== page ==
Juneteenth, A New Federal Holiday
Juneteenth is a new federal holiday to commemorate the last of the Black slaves in Galveston, Texas being notified of their freedom following the Civil War. The flag of Juneteenth has a red and blue background with a white star, and its outline holds many symbols. The single star represents Texas, the outline of the star symbolizes a new start, and the red, blue, and white colors represent America itself.
Juneteenth’s history focuses on Galveston, Texas. Since Texas was a faraway, remote state at that time, the slaves in Texas did not know that President Abraham Lincoln had signed the Emancipation Proclamation on January 1, 1863. The Emancipation Proclamation declared that all people held as slaves should be free from that moment forward. However, it was not until June 19, 1865, two and a half years after the Emancipation Proclamation and almost two months after the Union’s victory in the Civil War, that the people of Galveston finally got to hear the good news. On that day, the Union troops landed in Galveston and told more than 250,000 enslaved people that the Civil War had ended and that they were to be free. Celebration of Juneteenth started in the following years of June 19, 1865 in Texas. In 1872, some of the former slaves, together, bought a 10-acre parcel of land in Houston and established a park named ‘Emancipation Park’ to celebrate their freedom, where most of the celebration event began. Those celebrations which later became an annual event included singing, praying, and speeches, and people wore new clothes that represented their new world with freedom. Today, Juneteenth is still celebrated by having family reunions or participating in an event, party, or parade in their neighborhood, and most of the grand celebrations take place in Texas.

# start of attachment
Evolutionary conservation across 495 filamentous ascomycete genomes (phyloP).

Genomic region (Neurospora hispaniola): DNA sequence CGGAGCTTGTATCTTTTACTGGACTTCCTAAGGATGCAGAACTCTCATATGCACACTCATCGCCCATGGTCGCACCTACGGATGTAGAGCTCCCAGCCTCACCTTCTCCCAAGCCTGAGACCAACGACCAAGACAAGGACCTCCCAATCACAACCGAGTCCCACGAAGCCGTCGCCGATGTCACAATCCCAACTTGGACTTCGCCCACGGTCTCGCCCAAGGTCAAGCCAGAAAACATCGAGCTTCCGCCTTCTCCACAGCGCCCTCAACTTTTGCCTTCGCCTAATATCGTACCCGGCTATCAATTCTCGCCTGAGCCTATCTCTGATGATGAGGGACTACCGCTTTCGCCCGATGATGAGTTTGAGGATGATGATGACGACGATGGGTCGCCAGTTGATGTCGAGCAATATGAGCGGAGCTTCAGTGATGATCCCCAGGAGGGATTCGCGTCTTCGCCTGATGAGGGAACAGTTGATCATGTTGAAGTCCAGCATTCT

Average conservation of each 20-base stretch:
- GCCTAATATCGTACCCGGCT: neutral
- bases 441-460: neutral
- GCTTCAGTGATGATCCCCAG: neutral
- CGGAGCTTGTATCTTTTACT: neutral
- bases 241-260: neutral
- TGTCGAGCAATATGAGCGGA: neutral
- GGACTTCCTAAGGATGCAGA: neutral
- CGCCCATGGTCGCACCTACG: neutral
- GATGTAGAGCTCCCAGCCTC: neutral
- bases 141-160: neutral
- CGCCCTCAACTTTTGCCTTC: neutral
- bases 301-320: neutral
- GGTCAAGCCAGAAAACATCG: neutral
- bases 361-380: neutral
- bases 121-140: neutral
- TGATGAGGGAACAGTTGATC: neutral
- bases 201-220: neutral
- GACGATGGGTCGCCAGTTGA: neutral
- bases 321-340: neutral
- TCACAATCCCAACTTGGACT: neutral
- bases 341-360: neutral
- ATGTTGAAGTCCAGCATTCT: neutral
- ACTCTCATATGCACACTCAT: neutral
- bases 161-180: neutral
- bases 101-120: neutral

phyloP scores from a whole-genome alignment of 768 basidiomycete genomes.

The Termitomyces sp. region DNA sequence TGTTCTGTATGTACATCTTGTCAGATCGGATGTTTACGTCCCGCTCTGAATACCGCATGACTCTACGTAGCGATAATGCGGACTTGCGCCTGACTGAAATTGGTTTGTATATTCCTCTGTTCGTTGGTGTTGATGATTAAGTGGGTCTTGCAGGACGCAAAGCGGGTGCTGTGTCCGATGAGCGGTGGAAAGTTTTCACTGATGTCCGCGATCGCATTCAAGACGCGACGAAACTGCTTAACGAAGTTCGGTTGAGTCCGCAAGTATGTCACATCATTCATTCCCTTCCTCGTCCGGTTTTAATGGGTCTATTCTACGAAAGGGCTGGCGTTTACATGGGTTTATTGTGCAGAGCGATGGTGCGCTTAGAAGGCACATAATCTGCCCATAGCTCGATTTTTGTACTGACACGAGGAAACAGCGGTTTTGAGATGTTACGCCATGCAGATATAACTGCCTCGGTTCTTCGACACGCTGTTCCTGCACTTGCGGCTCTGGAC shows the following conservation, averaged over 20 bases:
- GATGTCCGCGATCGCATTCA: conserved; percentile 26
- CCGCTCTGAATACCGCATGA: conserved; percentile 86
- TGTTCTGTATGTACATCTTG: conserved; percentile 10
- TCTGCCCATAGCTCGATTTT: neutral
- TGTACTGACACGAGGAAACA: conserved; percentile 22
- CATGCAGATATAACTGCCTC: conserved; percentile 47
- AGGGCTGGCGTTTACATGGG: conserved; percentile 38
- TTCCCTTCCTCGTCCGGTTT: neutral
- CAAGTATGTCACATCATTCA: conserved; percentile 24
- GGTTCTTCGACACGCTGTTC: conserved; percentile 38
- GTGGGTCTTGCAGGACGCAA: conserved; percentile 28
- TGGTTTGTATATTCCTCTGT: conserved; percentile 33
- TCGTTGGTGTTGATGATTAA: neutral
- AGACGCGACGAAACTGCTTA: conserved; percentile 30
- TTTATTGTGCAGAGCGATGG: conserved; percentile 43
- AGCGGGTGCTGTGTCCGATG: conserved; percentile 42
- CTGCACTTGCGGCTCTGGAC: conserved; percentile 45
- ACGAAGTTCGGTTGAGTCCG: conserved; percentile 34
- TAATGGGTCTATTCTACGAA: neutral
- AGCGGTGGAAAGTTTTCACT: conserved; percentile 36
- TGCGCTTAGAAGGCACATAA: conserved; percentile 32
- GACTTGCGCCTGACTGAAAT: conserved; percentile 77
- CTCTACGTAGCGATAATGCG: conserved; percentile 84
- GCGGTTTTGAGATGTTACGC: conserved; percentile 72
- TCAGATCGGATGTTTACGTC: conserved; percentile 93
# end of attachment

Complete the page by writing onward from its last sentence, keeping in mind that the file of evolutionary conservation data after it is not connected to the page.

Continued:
Juneteenth was originally called ‘Jubilee Day, and every American should celebrate this holiday to remember the signing of the Emancipation Proclamation and the freeing of all slaves. Freedom prevailed in America through the bravery, courage, and strength of the generations that have come before us.